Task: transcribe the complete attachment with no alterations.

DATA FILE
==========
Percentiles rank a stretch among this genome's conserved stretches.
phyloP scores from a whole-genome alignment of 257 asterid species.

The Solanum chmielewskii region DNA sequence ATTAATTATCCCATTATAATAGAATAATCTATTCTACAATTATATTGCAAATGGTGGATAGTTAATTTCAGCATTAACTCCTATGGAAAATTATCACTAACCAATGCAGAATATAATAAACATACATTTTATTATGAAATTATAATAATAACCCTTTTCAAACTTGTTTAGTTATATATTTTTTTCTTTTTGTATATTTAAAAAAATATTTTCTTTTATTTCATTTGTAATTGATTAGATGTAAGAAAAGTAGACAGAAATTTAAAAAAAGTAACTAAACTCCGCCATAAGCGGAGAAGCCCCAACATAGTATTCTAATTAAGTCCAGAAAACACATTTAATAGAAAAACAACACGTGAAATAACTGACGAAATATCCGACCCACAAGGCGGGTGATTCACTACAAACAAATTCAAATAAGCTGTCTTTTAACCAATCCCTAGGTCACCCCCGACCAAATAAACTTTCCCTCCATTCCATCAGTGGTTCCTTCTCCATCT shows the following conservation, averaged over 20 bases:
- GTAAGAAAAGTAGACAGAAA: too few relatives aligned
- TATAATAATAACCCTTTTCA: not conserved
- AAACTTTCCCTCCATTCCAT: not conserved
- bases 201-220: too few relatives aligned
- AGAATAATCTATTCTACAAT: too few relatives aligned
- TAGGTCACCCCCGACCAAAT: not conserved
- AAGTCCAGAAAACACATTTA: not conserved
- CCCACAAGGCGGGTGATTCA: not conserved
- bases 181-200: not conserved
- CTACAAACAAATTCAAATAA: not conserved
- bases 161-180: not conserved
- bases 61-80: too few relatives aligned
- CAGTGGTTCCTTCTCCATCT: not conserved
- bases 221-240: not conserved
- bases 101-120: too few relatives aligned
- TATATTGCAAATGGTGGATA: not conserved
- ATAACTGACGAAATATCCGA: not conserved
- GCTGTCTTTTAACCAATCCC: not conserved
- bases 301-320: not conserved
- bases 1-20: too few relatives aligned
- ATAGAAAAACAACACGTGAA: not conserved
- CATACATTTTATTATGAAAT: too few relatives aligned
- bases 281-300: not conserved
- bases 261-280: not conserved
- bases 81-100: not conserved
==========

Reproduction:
Percentiles rank a stretch among this genome's conserved stretches.
phyloP scores from a whole-genome alignment of 257 asterid species.

The Solanum chmielewskii region DNA sequence ATTAATTATCCCATTATAATAGAATAATCTATTCTACAATTATATTGCAAATGGTGGATAGTTAATTTCAGCATTAACTCCTATGGAAAATTATCACTAACCAATGCAGAATATAATAAACATACATTTTATTATGAAATTATAATAATAACCCTTTTCAAACTTGTTTAGTTATATATTTTTTTCTTTTTGTATATTTAAAAAAATATTTTCTTTTATTTCATTTGTAATTGATTAGATGTAAGAAAAGTAGACAGAAATTTAAAAAAAGTAACTAAACTCCGCCATAAGCGGAGAAGCCCCAACATAGTATTCTAATTAAGTCCAGAAAACACATTTAATAGAAAAACAACACGTGAAATAACTGACGAAATATCCGACCCACAAGGCGGGTGATTCACTACAAACAAATTCAAATAAGCTGTCTTTTAACCAATCCCTAGGTCACCCCCGACCAAATAAACTTTCCCTCCATTCCATCAGTGGTTCCTTCTCCATCT shows the following conservation, averaged over 20 bases:
- GTAAGAAAAGTAGACAGAAA: too few relatives aligned
- TATAATAATAACCCTTTTCA: not conserved
- AAACTTTCCCTCCATTCCAT: not conserved
- bases 201-220: too few relatives aligned
- AGAATAATCTATTCTACAAT: too few relatives aligned
- TAGGTCACCCCCGACCAAAT: not conserved
- AAGTCCAGAAAACACATTTA: not conserved
- CCCACAAGGCGGGTGATTCA: not conserved
- bases 181-200: not conserved
- CTACAAACAAATTCAAATAA: not conserved
- bases 161-180: not conserved
- bases 61-80: too few relatives aligned
- CAGTGGTTCCTTCTCCATCT: not conserved
- bases 221-240: not conserved
- bases 101-120: too few relatives aligned
- TATATTGCAAATGGTGGATA: not conserved
- ATAACTGACGAAATATCCGA: not conserved
- GCTGTCTTTTAACCAATCCC: not conserved
- bases 301-320: not conserved
- bases 1-20: too few relatives aligned
- ATAGAAAAACAACACGTGAA: not conserved
- CATACATTTTATTATGAAAT: too few relatives aligned
- bases 281-300: not conserved
- bases 261-280: not conserved
- bases 81-100: not conserved